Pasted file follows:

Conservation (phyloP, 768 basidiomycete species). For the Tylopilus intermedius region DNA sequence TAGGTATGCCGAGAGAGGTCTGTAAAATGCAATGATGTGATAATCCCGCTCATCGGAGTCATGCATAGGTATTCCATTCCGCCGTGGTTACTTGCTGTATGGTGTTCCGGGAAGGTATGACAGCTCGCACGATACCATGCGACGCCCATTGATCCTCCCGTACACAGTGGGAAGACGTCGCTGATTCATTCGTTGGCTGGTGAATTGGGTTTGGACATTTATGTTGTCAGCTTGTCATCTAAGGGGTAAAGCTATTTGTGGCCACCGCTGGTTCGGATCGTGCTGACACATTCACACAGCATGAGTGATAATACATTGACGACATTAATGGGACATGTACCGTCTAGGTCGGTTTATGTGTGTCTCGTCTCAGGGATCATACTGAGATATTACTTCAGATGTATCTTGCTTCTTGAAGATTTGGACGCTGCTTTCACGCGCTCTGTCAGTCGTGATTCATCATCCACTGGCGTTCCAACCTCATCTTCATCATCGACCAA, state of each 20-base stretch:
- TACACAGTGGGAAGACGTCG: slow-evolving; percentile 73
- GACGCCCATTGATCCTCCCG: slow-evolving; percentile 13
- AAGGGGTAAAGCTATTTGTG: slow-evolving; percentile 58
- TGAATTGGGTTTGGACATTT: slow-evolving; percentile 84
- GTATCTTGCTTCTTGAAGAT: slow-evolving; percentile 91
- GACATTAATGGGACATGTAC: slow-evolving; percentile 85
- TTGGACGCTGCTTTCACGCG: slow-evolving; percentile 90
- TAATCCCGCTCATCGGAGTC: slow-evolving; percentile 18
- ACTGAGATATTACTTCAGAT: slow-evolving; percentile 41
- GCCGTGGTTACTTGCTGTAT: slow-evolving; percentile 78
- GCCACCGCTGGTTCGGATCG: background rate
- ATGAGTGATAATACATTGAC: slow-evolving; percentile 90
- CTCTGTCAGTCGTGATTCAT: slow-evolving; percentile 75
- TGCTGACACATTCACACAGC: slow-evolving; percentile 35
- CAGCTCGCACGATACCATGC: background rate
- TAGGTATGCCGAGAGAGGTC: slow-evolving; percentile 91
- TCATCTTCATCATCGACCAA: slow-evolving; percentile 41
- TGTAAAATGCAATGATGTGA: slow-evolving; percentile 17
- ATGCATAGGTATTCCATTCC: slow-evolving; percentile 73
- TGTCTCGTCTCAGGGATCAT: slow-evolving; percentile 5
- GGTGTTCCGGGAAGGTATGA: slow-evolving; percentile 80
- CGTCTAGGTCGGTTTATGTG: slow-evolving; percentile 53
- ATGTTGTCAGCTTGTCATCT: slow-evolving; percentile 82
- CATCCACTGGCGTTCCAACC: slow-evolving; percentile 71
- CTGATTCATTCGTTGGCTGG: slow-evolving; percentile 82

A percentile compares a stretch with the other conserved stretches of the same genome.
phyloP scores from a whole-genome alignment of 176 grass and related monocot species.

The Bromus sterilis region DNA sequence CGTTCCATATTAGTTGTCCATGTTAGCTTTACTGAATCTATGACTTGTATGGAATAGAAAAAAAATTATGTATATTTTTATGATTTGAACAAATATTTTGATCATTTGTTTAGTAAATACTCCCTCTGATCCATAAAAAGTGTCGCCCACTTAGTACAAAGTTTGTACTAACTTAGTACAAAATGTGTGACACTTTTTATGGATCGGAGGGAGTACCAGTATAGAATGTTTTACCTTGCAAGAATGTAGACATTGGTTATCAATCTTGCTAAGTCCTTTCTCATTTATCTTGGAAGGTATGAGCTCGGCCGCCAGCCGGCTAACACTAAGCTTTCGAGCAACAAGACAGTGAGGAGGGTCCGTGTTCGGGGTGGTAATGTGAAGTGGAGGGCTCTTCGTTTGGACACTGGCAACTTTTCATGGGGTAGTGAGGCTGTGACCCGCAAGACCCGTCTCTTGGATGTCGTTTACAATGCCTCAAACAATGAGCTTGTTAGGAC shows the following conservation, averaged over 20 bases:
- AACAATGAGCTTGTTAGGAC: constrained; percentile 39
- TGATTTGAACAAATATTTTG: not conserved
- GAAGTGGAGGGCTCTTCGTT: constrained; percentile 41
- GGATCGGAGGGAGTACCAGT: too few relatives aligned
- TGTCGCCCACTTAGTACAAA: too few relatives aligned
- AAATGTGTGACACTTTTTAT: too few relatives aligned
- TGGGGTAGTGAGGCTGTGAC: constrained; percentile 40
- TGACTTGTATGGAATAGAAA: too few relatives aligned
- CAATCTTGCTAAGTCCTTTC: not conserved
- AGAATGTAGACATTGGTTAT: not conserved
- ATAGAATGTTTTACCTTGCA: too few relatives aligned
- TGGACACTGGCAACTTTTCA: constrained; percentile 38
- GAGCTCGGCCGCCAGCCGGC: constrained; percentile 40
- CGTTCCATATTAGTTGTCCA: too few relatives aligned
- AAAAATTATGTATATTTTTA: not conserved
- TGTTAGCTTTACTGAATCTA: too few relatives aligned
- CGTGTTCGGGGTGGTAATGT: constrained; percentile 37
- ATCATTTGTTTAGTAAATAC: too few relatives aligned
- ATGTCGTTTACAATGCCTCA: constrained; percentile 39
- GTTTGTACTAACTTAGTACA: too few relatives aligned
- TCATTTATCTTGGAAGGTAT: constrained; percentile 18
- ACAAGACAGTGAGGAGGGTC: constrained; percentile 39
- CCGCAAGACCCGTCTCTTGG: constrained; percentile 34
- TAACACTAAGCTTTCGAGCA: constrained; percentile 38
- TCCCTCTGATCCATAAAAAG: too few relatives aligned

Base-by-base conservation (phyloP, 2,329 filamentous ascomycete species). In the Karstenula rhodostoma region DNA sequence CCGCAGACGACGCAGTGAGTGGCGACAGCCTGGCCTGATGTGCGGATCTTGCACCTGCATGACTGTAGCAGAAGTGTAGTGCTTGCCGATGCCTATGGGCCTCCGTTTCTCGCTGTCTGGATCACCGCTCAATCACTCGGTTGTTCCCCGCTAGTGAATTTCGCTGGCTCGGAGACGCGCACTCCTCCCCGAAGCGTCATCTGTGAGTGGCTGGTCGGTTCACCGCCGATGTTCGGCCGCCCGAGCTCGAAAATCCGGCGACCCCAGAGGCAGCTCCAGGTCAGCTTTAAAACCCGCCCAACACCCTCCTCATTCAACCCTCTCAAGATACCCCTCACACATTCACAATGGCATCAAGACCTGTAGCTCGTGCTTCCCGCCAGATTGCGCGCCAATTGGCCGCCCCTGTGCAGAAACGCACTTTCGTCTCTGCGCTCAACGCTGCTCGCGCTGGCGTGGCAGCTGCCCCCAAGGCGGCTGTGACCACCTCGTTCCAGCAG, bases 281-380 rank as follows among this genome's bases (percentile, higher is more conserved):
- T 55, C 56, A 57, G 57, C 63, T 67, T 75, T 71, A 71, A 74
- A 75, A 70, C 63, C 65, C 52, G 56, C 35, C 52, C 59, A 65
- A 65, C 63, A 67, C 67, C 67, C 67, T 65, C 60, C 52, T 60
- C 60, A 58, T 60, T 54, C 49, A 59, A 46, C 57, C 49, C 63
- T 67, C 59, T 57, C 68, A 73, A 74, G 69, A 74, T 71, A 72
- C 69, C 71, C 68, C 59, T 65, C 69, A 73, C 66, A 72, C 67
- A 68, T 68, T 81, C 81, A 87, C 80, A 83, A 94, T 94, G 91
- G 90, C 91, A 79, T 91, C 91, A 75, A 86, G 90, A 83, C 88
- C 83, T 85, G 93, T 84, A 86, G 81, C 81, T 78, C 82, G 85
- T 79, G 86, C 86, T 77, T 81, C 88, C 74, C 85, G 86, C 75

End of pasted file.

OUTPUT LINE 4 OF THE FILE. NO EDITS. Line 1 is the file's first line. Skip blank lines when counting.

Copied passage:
- AAGGGGTAAAGCTATTTGTG: slow-evolving; percentile 58